An interesting new idea specifically about fake news around climate change has just come out of Cambridge and Yale. Climate change information is currently at the center of a storm in America, as the Environmental Protection Agency has been ordered to remove its climate change page and all research attached to it, and a National Parks Twitter feed "went rogue" for several hours with climate change statistics in protest of an apparent gag order from the White House. (The Tweets have since been deleted, but a collection of anonymous self-proclaimed National Parks workers have set up an "alternative" feed in their spare time to continue to spread climate change awareness. It's a supremely odd and terrifying scandal, and it's only January.)
Keeping the public aware of proper climate change information, including the basic fact that no, it's not a hoax, is a key part of the battle to fight its environmental effects. Fake news about the issue, including the idea that it's a hoax perpetuated by the Chinese (thanks, Donald), is highly damaging. So how can we fight it?
The scientists discovered something interesting: the idea of a possible "inoculation" against fake news. They focused on one of the biggest lies from climate change deniers, that scientific opinion isn't actually agreed upon it (it is). They found that showing people a misinformation campaign about climate change and then a factual presentation on it "cancelled out." People didn't shift their opinions at all. (Frustrating.) Then they used what they call a "psychological vaccine," in two types. One was a "general" one, warning that "some politically-motivated groups use misleading tactics to try and convince the public that there is a lot of disagreement among scientists." The other was a "detailed" one that picked apart the misinformation campaign pretty decisively.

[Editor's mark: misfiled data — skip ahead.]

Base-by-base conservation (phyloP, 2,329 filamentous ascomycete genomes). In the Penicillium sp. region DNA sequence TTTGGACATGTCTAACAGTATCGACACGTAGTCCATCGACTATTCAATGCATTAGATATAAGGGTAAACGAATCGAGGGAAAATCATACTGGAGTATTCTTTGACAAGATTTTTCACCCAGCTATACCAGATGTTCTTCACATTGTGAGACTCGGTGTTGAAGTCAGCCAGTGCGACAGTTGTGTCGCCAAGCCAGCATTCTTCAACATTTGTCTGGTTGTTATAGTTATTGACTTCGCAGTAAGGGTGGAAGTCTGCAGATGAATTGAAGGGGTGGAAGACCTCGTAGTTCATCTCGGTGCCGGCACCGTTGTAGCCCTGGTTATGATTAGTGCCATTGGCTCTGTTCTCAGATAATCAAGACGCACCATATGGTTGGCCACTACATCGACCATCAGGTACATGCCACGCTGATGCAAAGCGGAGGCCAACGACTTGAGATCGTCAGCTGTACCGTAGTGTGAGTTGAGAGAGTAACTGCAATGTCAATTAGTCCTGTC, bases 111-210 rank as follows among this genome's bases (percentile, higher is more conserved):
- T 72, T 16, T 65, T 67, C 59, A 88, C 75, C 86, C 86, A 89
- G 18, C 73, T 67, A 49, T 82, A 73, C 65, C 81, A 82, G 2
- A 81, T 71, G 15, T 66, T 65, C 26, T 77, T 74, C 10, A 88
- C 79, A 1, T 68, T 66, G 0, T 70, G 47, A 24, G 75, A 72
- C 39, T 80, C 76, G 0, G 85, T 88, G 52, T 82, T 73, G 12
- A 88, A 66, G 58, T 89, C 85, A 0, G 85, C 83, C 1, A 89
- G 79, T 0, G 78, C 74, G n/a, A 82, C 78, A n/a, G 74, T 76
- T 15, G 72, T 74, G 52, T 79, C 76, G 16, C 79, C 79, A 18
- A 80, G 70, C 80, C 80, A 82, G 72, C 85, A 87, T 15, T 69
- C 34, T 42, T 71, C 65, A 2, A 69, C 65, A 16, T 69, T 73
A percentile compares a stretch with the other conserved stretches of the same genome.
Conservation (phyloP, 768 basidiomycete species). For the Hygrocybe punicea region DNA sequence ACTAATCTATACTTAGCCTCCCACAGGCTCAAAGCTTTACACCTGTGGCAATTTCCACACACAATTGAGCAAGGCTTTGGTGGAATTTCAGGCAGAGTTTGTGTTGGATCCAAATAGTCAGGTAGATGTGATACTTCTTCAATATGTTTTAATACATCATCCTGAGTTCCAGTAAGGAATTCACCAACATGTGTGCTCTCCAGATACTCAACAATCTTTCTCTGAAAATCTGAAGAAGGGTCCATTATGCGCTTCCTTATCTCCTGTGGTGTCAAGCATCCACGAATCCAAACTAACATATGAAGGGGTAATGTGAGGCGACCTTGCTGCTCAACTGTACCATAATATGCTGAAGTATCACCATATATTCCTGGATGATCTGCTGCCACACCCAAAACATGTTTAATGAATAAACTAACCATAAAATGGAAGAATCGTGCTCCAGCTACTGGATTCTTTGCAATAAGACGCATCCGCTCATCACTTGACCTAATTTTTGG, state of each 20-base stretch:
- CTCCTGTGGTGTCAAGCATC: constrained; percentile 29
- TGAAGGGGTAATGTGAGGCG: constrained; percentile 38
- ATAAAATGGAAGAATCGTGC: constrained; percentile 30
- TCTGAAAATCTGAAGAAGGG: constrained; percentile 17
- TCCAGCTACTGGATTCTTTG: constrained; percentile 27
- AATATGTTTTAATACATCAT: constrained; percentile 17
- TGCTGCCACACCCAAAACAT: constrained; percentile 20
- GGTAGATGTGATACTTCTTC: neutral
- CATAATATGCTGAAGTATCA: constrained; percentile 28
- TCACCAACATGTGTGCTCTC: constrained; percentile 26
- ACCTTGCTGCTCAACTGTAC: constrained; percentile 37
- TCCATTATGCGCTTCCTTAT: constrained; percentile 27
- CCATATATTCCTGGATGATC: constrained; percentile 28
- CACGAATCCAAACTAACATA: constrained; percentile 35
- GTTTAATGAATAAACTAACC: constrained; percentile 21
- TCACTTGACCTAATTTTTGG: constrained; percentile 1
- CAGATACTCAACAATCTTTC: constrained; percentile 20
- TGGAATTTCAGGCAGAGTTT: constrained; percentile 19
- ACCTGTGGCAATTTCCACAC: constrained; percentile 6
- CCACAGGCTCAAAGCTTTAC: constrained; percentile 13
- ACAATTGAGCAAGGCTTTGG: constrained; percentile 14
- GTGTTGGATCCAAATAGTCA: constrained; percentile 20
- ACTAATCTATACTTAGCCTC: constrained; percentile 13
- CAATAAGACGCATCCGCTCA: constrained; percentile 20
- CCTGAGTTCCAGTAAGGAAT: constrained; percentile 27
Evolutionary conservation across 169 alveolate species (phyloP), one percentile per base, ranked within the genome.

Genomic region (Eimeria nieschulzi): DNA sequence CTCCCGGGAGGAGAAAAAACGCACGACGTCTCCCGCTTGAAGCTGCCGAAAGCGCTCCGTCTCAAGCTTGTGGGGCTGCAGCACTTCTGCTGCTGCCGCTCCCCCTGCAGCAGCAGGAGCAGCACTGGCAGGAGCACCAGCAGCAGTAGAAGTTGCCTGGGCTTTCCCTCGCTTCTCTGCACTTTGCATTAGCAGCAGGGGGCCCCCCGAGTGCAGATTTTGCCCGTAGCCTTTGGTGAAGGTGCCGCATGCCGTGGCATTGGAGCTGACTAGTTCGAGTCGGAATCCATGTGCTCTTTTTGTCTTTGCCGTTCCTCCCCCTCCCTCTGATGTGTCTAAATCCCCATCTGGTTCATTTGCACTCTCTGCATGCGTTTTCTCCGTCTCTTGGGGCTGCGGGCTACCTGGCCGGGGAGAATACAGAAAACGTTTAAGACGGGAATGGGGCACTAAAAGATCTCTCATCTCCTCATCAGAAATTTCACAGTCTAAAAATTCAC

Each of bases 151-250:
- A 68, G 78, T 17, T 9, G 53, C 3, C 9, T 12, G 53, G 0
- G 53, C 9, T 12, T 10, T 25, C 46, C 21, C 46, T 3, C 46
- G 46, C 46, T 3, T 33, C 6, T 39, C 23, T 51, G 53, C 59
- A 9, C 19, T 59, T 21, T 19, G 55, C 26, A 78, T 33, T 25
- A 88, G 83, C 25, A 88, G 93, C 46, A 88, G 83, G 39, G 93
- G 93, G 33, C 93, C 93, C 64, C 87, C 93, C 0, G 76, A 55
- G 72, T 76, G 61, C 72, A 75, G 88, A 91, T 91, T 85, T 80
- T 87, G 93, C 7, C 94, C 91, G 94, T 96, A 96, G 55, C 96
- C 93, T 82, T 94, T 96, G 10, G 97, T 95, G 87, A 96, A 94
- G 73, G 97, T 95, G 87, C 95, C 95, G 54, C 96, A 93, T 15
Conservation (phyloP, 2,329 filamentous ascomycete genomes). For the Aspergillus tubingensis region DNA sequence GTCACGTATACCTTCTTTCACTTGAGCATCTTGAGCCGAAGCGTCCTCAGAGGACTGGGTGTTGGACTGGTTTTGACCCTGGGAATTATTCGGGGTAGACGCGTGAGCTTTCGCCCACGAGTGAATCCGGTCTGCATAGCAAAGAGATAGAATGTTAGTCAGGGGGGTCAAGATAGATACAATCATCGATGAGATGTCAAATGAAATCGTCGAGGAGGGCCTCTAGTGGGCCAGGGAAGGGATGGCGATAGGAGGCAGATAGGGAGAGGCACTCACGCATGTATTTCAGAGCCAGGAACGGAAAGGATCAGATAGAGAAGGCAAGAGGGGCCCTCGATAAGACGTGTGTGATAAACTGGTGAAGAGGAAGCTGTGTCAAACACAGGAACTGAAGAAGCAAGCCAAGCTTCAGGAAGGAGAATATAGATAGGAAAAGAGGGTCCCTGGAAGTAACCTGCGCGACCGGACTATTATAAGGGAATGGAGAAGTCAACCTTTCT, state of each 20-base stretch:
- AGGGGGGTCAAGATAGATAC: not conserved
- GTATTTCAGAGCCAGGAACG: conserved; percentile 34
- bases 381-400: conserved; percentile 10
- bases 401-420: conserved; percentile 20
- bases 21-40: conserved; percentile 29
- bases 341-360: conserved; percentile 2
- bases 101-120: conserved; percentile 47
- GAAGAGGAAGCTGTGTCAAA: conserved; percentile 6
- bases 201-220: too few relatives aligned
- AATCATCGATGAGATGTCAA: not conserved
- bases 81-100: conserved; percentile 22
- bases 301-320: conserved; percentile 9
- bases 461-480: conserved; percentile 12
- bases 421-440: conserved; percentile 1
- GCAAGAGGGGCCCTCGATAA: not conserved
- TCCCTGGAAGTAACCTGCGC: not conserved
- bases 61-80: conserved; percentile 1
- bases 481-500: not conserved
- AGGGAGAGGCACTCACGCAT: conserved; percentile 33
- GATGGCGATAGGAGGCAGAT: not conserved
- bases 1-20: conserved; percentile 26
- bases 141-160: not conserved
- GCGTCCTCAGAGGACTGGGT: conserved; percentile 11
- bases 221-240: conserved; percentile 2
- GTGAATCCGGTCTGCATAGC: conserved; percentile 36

Showing people the general vaccine influenced a 6.5 percent shift in favor of the genuine climate change message. The detailed vaccine influenced a whopping 13 percent shift. And, interestingly, the scientists found that the vaccines "were equally effective in shifting the opinions of Republicans, Independents and Democrats in a direction consistent with the conclusions of climate science."
What You Can Do To Combat It
If you want to argue the point with Uncle David on Facebook for hours, you may have better uses for your time. And an interesting new tool might help you out. Hoaxy, the brainchild of the Observatory on Social Media at Indiana University, has been conceived as a way of tracking how various claims manage to spread through social media and other forms of communication, and what organizations are debunking them. One fake news story about a lying climate change scientist, for instance, shows its origins in a single Tweet from a non-reputable source. It's a way to judge accuracy via debunking, and see how fast various stories are spreading.
Tools from both Google and Facebook to provide fact-checking on various news stories are also in preparation across the U.S. and Canada, though it's as yet unclear how they'll function in full. As trust in news remains embattled, it's likely going to be a long slog to understand and verify the information coming at us from all directions.